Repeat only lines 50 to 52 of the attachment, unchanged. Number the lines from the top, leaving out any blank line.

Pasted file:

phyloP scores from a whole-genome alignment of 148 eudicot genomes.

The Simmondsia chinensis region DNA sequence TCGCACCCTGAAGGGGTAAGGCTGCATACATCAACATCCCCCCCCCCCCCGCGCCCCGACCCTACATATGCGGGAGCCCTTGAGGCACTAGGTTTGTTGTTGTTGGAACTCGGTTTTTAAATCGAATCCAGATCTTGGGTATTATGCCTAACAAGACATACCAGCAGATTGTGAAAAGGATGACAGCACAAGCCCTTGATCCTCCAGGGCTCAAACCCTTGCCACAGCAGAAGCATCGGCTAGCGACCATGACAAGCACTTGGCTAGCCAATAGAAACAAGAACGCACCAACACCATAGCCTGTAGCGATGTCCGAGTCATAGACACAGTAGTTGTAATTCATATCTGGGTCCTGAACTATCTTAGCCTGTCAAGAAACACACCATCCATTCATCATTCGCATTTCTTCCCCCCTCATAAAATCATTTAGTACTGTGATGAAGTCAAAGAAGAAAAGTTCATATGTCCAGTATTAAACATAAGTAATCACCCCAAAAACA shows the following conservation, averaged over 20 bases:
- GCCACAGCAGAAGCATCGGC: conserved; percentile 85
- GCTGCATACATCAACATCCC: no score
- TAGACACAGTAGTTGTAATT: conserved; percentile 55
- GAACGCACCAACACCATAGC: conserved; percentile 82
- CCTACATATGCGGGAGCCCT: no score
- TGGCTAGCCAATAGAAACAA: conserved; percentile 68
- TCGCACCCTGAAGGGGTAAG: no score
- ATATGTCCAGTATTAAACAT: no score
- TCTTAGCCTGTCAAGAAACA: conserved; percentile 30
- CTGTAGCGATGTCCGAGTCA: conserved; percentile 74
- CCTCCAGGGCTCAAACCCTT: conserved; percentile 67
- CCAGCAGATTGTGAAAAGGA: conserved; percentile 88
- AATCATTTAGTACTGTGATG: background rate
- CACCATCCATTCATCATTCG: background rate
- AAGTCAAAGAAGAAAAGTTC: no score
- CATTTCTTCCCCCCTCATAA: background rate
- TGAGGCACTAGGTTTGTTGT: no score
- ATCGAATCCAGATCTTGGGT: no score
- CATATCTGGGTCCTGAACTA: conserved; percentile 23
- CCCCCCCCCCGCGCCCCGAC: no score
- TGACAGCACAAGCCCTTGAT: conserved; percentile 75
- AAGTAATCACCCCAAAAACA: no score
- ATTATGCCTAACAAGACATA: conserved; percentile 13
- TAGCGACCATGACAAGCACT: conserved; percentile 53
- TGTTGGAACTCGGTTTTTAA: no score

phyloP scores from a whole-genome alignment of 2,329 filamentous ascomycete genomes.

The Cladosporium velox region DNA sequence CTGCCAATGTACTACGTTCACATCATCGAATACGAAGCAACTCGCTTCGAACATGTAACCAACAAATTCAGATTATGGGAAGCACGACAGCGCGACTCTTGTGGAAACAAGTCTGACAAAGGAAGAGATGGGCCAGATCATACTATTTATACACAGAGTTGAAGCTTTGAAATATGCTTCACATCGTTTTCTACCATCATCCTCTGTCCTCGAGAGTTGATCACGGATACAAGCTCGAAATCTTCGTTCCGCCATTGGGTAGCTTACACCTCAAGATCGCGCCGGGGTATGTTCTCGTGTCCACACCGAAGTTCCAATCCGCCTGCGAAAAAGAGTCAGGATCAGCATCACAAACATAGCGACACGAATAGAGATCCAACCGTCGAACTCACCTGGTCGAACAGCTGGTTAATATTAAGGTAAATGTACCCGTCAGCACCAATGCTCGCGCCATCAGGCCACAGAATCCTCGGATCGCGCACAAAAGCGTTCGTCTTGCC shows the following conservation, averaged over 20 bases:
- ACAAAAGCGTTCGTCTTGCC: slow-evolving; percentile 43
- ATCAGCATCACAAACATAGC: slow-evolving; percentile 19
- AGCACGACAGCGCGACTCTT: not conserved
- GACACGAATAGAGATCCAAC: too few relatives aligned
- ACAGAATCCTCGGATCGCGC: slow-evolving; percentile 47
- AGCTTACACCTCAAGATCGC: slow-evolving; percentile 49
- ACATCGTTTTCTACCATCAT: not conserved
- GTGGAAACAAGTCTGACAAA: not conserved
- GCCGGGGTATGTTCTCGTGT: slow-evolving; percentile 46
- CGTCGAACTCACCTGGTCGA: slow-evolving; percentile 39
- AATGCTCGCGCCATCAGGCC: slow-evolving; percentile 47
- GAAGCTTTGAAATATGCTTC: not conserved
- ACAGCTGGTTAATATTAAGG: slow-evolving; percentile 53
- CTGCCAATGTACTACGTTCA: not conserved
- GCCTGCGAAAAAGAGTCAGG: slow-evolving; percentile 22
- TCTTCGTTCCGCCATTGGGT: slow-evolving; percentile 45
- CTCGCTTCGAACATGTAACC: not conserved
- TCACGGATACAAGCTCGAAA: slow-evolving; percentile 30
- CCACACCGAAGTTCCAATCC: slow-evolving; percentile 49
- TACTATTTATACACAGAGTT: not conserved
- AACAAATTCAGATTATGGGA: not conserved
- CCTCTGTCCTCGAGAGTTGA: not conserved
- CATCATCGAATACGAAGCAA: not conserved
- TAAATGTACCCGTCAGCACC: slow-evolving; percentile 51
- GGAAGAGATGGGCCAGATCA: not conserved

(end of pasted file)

- AACAAATTCAGATTATGGGA: not conserved
- CCTCTGTCCTCGAGAGTTGA: not conserved
- CATCATCGAATACGAAGCAA: not conserved